Similarly, as companies crisscross the country for deals that best meet their new needs, there will inevitably be a void in the locations that were vacated. To help fill these voids, it will be necessary to do what tech companies have done all along: to think outside of the box.
South Florida continues to provide opportunity for CRE. The combination of weather, innovation, a vibrant multicultural workforce, low taxes, and new and improving properties are tremendous commercial benefits.
For a free consultation about CRE and shared work environment opportunities in the area, contact the Morris Southeast Group today at 954.474.1776 or reach out to Ken Morris directly at 954.240.4400 or via email at firstname.lastname@example.org.
Once upon a time, anyone with a commercial real estate (CRE) investment opportunity could only offer it, courtesy of a 1933 law, to a select group of people – only those with whom they had a substantial business relationship. That usually meant friends, family, and business associates.
All that changed in 2012, when President Obama signed the Jumpstart Our Business Startups (JOBS) Act. One of the key components of the law was opening up that 1933 investment restriction. With the new law, individuals earning more than $200,000 per year, couples earning over $300,000 per year, or anyone having a net worth of $1 million, excluding their primary residence, could invest.
Crowdfunding was – and is – a game-changer in the CRE investment market.
Although the country is now five years into the legislation, it took until 2015, when Titles III and IV of the law were enacted, for real estate crowdfunding to explode. For starters, these new components eliminated the $1 million net worth requirement, thereby opening up investment opportunities to an even broader range of people.
To date, statistics are overwhelmingly positive:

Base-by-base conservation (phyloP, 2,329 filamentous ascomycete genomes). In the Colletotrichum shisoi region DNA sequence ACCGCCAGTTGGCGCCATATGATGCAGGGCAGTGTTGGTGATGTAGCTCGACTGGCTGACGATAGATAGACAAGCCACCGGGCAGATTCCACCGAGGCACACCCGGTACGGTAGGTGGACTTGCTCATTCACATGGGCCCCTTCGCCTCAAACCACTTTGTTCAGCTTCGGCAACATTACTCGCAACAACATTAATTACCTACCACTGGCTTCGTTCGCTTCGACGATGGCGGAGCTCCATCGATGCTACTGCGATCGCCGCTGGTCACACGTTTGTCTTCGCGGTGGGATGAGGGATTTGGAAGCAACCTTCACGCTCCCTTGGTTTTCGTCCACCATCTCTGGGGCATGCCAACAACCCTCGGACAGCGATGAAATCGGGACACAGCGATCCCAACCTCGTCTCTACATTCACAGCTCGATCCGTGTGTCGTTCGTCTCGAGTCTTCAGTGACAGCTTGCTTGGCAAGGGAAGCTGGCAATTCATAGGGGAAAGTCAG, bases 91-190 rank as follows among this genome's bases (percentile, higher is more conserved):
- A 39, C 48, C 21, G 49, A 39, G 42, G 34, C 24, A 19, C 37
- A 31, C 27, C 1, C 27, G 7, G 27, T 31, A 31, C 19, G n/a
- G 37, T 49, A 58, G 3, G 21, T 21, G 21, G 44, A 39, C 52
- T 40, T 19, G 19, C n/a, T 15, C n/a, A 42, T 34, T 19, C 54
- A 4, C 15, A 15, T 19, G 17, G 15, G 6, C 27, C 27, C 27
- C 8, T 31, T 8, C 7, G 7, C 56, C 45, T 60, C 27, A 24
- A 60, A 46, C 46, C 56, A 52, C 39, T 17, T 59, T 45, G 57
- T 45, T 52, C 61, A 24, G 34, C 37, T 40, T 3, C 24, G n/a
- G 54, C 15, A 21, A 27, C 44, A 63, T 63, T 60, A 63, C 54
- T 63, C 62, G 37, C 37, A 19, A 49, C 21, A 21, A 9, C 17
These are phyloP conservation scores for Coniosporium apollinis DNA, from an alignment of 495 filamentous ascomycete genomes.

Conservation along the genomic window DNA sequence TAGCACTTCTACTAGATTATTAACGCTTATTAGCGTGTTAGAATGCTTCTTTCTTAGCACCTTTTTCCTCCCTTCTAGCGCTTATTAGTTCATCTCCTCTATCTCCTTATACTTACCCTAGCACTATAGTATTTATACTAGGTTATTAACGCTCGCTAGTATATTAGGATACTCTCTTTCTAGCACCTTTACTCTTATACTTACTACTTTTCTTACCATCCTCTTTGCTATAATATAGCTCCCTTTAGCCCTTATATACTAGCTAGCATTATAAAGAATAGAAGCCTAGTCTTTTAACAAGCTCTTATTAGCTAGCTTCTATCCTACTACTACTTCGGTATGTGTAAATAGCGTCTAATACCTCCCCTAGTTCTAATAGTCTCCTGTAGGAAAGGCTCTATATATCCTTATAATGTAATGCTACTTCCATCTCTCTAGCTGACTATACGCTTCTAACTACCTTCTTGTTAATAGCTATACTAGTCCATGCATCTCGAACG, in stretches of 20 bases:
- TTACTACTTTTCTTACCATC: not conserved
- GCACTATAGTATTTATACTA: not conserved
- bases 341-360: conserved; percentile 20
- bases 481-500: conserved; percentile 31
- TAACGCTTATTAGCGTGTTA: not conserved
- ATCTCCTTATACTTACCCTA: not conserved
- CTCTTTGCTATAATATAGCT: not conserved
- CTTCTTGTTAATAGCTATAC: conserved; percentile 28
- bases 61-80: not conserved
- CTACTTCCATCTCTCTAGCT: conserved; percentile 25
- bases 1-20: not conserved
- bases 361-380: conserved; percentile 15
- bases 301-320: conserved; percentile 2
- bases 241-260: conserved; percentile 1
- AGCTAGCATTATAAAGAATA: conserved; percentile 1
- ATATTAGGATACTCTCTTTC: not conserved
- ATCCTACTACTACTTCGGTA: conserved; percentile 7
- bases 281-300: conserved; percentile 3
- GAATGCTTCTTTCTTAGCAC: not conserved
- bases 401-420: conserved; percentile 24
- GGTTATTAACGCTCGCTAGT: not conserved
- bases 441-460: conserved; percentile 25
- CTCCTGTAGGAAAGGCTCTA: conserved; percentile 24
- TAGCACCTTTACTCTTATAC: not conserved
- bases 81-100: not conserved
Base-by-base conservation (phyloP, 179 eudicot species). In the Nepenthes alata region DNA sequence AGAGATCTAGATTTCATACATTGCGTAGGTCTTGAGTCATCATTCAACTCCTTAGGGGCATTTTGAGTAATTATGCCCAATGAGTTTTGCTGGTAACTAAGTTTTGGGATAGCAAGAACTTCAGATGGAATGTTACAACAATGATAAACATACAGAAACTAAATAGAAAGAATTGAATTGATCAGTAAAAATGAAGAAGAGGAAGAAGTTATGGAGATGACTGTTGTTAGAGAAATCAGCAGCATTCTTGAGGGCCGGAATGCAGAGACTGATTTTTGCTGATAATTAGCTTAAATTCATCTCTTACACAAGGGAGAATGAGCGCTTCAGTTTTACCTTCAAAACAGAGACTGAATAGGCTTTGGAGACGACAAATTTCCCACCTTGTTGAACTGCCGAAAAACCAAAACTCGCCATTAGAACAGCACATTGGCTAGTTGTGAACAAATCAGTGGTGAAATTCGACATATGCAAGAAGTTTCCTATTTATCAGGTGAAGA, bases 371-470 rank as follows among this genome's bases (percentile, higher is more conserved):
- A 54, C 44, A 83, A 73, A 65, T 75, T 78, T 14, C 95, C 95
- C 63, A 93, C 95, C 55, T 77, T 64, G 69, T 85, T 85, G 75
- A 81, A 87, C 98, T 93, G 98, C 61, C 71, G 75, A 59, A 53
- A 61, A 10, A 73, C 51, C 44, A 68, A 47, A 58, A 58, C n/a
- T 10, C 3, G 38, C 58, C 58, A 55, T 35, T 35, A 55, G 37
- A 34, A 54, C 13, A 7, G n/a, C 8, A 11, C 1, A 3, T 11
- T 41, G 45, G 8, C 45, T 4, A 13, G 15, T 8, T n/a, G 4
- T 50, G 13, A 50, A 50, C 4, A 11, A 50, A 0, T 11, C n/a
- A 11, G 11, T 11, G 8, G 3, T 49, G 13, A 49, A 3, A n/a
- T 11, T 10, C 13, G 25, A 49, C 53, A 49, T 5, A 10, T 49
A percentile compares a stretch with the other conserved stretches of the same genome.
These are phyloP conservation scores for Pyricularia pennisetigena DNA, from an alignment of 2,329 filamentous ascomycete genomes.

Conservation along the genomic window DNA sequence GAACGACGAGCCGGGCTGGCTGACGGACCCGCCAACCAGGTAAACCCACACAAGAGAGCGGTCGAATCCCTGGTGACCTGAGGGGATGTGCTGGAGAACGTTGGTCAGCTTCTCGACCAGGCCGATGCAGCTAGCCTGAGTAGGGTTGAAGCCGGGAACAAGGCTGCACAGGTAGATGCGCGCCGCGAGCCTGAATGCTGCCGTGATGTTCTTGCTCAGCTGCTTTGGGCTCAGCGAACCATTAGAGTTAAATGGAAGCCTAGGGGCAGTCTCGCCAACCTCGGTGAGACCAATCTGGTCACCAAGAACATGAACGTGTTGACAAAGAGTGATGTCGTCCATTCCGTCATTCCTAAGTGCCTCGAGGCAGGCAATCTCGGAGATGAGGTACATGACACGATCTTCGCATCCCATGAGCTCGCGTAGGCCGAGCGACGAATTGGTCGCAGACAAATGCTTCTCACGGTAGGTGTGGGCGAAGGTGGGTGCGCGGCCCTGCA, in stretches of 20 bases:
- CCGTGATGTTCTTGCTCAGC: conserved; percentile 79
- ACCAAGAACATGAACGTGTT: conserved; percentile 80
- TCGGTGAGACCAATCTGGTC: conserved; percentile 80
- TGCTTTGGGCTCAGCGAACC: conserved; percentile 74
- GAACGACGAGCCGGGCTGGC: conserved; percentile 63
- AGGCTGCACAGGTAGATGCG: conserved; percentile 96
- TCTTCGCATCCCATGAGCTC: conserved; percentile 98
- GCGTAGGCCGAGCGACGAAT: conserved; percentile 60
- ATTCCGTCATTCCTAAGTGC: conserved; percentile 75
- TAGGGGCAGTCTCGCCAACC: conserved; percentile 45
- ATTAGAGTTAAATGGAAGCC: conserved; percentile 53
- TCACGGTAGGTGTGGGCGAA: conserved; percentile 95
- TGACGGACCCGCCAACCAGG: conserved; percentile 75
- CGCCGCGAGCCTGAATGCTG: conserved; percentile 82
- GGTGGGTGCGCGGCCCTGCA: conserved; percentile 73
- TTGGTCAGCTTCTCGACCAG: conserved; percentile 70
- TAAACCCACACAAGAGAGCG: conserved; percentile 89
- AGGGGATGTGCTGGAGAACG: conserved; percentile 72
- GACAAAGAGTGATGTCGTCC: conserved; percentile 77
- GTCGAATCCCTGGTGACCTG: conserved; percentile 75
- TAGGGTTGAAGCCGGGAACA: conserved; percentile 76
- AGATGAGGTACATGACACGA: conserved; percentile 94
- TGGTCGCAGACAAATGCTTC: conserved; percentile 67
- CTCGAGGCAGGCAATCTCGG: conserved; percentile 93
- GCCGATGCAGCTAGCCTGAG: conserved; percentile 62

Now that investors no longer need to know a sponsor, there is a growing investor interest in crowdfunding platforms.
Benefits are equally apparent for the sponsors and developers of real estate projects. As interest rates gradually inch upward, developers need to look outside of the traditional fundraising box in order to raise capital for their projects.
With the JOBS Act, they have been able to take advantage of new technology via the Internet to reach a broader pool of investors. With more and more individuals participating, there is a greater opportunity to do more projects.
Experts agree that crowdfunding is able to benefit larger metropolitan areas and smaller cities. In a place like South Florida, that’s especially important. Our largest cities are surrounded by satellite smaller cities.
Assisting South Florida in the crowdfunding frenzy is its population. In addition to American citizens, many of the residents from Latin America, the Caribbean, and Europe are cash-rich but comparatively contact-poor. With the JOBS Act, they can more easily participate in real estate development both at home and abroad.
Morris Southeast Group is among the top commercial real estate brokers in South Florida. To learn more about commercial real estate investment opportunities in the area, contact our team today at 954.474.1776. You can also reach Ken Morris directly at 954.240.4400 or via email at email@example.com for a free consultation.